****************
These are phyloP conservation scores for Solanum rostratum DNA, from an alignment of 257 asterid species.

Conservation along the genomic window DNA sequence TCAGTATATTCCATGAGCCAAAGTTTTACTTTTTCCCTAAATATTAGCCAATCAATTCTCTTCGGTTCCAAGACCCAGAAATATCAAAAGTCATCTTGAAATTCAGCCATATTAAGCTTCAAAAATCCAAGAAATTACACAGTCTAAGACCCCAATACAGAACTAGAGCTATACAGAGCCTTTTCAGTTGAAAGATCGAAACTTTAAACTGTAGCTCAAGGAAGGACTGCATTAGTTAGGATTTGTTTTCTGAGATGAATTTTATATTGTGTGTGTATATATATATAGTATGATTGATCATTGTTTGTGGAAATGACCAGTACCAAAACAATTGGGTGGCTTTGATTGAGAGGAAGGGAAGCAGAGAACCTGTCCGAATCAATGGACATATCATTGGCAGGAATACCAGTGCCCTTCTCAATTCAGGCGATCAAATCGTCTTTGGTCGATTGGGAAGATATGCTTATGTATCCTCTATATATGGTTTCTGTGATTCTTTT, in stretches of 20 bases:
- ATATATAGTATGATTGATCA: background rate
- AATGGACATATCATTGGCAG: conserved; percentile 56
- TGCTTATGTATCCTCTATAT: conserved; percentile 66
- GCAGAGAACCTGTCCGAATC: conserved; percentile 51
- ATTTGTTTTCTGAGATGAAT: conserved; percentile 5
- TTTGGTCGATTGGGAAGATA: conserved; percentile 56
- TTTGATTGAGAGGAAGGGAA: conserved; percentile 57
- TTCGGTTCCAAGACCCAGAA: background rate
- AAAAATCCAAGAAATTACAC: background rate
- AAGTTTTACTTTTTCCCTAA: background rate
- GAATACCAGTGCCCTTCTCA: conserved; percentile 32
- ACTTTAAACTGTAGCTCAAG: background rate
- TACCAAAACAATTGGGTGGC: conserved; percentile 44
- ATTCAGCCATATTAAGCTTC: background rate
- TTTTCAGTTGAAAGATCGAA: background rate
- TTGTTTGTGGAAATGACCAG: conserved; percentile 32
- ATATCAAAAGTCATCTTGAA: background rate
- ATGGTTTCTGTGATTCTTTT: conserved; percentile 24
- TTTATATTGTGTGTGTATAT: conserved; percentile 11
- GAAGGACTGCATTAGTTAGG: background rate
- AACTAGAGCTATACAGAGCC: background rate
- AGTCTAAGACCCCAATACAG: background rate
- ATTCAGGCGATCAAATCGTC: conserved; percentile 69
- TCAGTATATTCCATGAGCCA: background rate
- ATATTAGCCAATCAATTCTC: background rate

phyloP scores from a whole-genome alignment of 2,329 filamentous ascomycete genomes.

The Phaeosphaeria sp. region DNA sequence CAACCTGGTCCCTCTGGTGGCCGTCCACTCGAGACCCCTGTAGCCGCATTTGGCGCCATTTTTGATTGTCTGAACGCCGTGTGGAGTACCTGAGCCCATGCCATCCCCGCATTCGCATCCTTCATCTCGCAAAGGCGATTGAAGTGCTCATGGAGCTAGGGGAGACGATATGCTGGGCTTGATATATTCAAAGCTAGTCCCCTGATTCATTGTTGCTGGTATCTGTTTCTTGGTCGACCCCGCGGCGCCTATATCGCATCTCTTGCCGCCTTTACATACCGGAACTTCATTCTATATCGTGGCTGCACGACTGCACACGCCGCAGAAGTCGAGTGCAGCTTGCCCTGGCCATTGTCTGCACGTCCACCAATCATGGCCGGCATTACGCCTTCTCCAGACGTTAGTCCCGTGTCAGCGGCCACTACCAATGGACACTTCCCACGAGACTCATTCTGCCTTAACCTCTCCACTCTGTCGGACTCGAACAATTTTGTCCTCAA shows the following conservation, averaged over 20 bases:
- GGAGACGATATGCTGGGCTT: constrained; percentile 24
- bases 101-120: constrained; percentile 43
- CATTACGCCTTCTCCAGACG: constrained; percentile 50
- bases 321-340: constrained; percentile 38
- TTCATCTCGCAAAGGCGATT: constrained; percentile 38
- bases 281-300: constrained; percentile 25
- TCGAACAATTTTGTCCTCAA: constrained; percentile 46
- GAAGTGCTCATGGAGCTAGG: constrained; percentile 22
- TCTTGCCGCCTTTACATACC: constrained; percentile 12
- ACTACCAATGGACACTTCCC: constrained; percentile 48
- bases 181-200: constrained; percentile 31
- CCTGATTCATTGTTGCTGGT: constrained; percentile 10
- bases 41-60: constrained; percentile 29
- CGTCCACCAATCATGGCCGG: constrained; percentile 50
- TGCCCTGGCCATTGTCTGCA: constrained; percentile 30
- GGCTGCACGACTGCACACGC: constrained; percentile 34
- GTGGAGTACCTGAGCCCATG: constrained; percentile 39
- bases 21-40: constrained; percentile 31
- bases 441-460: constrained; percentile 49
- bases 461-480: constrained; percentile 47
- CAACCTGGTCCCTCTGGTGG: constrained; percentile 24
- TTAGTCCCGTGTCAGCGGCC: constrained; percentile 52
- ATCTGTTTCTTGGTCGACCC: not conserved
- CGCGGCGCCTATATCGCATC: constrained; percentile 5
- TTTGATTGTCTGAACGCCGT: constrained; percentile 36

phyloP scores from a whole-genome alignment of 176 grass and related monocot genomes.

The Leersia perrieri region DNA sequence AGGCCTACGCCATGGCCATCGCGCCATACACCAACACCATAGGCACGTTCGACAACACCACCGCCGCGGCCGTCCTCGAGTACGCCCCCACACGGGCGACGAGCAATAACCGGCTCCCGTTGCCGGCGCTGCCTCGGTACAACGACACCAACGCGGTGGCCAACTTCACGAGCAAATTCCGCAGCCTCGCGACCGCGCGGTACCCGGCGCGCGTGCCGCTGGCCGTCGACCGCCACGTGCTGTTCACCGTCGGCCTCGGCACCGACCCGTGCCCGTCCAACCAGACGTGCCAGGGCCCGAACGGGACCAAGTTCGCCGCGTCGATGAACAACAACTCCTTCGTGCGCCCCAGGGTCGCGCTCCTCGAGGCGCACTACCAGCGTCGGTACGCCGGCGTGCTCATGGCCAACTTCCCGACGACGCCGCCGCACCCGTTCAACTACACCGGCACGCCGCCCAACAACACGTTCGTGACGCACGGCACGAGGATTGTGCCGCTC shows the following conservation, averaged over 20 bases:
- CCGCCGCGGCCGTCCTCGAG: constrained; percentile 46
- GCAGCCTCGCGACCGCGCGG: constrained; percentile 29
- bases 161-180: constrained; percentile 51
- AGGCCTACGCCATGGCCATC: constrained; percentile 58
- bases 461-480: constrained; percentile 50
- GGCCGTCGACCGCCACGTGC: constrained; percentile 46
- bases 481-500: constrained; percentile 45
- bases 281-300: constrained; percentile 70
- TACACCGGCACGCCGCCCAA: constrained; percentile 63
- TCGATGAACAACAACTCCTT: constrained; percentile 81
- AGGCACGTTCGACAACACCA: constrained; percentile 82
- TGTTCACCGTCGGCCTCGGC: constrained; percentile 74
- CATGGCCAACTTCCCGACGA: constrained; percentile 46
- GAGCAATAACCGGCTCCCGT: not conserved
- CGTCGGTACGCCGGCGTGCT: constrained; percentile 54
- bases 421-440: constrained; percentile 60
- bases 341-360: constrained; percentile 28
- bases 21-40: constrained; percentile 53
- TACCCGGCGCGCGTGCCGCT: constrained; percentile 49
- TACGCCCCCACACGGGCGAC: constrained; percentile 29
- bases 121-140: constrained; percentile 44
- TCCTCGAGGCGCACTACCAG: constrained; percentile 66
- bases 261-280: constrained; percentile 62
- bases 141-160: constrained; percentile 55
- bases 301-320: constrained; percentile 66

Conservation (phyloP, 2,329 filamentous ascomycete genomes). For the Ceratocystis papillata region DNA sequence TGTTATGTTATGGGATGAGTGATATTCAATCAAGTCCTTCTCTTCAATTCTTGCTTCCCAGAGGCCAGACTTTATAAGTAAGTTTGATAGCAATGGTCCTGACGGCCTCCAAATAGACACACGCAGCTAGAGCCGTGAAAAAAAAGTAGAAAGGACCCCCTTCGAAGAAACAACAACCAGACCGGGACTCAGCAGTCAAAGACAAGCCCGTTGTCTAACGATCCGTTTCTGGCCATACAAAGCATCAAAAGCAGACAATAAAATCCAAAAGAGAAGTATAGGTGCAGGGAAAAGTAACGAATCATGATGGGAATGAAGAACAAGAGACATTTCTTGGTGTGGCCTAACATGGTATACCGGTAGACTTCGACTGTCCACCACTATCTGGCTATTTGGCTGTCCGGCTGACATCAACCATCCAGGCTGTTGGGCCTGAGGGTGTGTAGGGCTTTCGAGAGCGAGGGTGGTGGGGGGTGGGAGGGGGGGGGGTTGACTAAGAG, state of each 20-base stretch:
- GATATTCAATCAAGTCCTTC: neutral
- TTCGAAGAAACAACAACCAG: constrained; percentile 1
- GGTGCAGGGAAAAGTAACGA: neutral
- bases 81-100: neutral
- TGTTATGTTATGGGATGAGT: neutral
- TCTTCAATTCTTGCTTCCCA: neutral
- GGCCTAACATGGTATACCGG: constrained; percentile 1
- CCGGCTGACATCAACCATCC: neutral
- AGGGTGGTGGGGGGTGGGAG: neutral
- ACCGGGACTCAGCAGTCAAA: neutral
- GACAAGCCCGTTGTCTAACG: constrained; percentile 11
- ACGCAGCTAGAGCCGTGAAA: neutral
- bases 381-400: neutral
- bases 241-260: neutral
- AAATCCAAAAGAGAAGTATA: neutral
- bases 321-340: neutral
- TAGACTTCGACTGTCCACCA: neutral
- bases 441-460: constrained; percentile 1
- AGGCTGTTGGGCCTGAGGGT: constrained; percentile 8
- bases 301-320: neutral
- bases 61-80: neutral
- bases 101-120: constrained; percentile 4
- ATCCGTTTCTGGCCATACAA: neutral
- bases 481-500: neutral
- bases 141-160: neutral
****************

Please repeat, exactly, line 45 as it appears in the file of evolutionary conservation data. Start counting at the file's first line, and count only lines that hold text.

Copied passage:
- GGCTGCACGACTGCACACGC: constrained; percentile 34